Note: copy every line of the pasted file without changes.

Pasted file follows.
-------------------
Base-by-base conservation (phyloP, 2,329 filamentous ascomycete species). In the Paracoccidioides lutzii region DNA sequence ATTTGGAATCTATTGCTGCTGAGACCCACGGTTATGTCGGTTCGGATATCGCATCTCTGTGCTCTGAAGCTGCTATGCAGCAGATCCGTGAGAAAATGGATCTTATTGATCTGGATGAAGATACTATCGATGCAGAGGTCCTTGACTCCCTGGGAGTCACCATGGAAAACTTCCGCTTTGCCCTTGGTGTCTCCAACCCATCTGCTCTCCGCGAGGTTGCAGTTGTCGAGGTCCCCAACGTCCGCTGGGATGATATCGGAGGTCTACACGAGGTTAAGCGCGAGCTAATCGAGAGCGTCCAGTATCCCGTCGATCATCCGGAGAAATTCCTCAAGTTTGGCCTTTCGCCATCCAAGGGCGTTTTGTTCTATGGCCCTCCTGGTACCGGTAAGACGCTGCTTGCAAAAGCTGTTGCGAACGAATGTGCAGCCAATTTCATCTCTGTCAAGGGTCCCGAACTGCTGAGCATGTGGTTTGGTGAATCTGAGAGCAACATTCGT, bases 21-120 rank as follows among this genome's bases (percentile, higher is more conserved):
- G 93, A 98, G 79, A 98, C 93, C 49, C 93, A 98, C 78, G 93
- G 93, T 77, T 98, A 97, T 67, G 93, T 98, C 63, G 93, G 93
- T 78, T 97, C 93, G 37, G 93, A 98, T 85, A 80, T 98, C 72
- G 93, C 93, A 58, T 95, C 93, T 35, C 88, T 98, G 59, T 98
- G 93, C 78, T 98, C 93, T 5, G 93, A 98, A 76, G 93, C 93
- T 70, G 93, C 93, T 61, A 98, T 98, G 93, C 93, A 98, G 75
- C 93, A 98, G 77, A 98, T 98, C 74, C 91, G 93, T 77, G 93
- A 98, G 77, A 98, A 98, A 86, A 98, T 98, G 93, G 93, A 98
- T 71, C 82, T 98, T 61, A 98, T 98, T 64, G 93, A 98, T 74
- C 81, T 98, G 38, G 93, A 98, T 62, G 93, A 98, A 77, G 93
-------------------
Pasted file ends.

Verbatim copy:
Base-by-base conservation (phyloP, 2,329 filamentous ascomycete species). In the Paracoccidioides lutzii region DNA sequence ATTTGGAATCTATTGCTGCTGAGACCCACGGTTATGTCGGTTCGGATATCGCATCTCTGTGCTCTGAAGCTGCTATGCAGCAGATCCGTGAGAAAATGGATCTTATTGATCTGGATGAAGATACTATCGATGCAGAGGTCCTTGACTCCCTGGGAGTCACCATGGAAAACTTCCGCTTTGCCCTTGGTGTCTCCAACCCATCTGCTCTCCGCGAGGTTGCAGTTGTCGAGGTCCCCAACGTCCGCTGGGATGATATCGGAGGTCTACACGAGGTTAAGCGCGAGCTAATCGAGAGCGTCCAGTATCCCGTCGATCATCCGGAGAAATTCCTCAAGTTTGGCCTTTCGCCATCCAAGGGCGTTTTGTTCTATGGCCCTCCTGGTACCGGTAAGACGCTGCTTGCAAAAGCTGTTGCGAACGAATGTGCAGCCAATTTCATCTCTGTCAAGGGTCCCGAACTGCTGAGCATGTGGTTTGGTGAATCTGAGAGCAACATTCGT, bases 21-120 rank as follows among this genome's bases (percentile, higher is more conserved):
- G 93, A 98, G 79, A 98, C 93, C 49, C 93, A 98, C 78, G 93
- G 93, T 77, T 98, A 97, T 67, G 93, T 98, C 63, G 93, G 93
- T 78, T 97, C 93, G 37, G 93, A 98, T 85, A 80, T 98, C 72
- G 93, C 93, A 58, T 95, C 93, T 35, C 88, T 98, G 59, T 98
- G 93, C 78, T 98, C 93, T 5, G 93, A 98, A 76, G 93, C 93
- T 70, G 93, C 93, T 61, A 98, T 98, G 93, C 93, A 98, G 75
- C 93, A 98, G 77, A 98, T 98, C 74, C 91, G 93, T 77, G 93
- A 98, G 77, A 98, A 98, A 86, A 98, T 98, G 93, G 93, A 98
- T 71, C 82, T 98, T 61, A 98, T 98, T 64, G 93, A 98, T 74
- C 81, T 98, G 38, G 93, A 98, T 62, G 93, A 98, A 77, G 93